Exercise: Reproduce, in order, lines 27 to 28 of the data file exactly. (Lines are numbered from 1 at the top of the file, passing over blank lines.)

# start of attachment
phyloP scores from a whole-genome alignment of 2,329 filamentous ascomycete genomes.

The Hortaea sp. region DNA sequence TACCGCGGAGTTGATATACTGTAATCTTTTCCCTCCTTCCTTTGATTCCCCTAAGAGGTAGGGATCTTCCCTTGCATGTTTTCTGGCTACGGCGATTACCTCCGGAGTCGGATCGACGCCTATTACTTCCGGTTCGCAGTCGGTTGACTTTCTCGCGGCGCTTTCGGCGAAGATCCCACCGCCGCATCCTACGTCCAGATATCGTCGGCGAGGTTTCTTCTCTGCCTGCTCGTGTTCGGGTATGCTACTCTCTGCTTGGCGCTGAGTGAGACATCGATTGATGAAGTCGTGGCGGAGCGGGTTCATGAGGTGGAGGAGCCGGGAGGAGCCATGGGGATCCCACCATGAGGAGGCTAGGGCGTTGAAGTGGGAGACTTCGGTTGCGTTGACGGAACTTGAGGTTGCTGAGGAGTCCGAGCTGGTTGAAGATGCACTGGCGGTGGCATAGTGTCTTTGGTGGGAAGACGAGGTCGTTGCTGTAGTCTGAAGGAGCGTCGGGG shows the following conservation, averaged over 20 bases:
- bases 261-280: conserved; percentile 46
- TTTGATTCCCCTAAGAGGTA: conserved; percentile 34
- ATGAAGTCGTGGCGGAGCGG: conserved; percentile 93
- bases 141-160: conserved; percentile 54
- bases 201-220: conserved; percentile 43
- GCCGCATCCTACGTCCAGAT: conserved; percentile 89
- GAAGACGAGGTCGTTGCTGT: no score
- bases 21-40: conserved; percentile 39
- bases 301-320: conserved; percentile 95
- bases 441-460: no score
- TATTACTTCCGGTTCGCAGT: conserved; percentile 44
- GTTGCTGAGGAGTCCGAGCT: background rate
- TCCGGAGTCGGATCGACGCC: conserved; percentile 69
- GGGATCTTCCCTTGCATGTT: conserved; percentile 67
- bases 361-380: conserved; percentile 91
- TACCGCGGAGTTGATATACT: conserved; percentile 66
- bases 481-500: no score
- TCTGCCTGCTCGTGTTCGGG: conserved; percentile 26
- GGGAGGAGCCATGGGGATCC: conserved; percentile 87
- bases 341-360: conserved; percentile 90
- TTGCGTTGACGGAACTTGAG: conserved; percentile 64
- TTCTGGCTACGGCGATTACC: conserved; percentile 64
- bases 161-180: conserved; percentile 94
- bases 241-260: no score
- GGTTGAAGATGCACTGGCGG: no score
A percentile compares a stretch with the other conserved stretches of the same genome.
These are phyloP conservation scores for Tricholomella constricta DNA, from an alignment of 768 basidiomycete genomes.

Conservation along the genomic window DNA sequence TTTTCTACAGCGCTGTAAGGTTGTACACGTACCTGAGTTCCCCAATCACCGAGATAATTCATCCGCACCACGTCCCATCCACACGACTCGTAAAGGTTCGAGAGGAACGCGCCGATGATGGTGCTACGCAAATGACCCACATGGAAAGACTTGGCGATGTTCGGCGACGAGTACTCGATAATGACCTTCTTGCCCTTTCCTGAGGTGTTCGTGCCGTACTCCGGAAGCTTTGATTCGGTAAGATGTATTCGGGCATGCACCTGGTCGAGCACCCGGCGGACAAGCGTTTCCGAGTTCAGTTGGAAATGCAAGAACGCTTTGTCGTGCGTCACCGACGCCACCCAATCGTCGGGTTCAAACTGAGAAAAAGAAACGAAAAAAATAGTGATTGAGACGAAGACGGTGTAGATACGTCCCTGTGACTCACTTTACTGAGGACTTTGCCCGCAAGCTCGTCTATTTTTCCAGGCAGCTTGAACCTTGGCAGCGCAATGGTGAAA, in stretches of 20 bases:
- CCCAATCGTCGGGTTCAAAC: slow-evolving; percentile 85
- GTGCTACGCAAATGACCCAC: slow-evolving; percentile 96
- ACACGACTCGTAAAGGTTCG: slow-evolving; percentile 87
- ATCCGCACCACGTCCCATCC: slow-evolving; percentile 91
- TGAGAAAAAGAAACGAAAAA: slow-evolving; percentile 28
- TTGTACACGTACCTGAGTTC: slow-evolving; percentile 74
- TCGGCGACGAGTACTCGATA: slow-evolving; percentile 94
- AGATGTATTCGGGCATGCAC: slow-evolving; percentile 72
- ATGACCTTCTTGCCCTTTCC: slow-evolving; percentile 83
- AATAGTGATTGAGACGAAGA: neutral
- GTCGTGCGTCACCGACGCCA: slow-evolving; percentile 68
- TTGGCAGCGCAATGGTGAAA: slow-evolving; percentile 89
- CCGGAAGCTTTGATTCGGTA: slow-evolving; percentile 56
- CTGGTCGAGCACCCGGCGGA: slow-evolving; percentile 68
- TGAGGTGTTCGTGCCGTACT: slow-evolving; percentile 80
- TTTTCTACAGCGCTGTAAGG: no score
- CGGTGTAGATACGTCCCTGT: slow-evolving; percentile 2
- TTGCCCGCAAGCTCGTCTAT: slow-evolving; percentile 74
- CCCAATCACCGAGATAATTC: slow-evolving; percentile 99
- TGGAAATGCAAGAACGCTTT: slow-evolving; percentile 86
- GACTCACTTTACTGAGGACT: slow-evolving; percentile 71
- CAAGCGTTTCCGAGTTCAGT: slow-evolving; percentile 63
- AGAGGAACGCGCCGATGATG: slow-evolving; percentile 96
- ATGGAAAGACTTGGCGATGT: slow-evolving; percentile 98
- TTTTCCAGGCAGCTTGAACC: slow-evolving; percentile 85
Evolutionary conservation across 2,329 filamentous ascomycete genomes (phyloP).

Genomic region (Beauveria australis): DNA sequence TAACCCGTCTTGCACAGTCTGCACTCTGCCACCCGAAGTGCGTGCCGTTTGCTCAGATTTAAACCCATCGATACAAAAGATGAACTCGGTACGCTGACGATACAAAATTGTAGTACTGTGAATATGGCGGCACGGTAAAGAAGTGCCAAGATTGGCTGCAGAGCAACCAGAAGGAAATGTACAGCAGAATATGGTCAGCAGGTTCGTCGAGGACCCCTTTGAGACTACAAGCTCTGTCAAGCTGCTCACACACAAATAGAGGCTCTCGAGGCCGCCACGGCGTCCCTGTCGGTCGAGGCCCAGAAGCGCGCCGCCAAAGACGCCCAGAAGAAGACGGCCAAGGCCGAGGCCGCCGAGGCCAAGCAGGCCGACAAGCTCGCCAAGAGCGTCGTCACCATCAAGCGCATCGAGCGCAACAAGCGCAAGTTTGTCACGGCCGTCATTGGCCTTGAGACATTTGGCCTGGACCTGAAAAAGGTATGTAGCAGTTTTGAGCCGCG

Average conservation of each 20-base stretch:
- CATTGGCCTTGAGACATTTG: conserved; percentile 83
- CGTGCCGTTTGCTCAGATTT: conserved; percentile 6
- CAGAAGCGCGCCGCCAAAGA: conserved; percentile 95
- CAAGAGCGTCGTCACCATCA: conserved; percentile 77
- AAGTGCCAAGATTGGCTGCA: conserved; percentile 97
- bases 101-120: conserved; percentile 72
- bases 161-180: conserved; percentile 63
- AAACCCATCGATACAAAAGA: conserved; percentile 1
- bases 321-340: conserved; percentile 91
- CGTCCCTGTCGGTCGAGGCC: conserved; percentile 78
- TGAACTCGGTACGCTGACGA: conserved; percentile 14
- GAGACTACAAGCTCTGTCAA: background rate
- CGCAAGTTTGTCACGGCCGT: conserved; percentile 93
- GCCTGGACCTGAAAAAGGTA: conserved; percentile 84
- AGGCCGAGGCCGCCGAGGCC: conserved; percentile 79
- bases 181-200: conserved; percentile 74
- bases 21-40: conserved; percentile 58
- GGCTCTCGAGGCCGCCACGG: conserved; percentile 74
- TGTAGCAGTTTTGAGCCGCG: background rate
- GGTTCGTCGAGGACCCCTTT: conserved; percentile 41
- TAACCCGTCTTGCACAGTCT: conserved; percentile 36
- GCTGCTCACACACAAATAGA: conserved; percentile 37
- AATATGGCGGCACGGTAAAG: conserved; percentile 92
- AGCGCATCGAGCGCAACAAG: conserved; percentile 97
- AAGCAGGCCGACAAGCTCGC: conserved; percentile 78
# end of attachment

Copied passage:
- GGTTGAAGATGCACTGGCGG: no score
A percentile compares a stretch with the other conserved stretches of the same genome.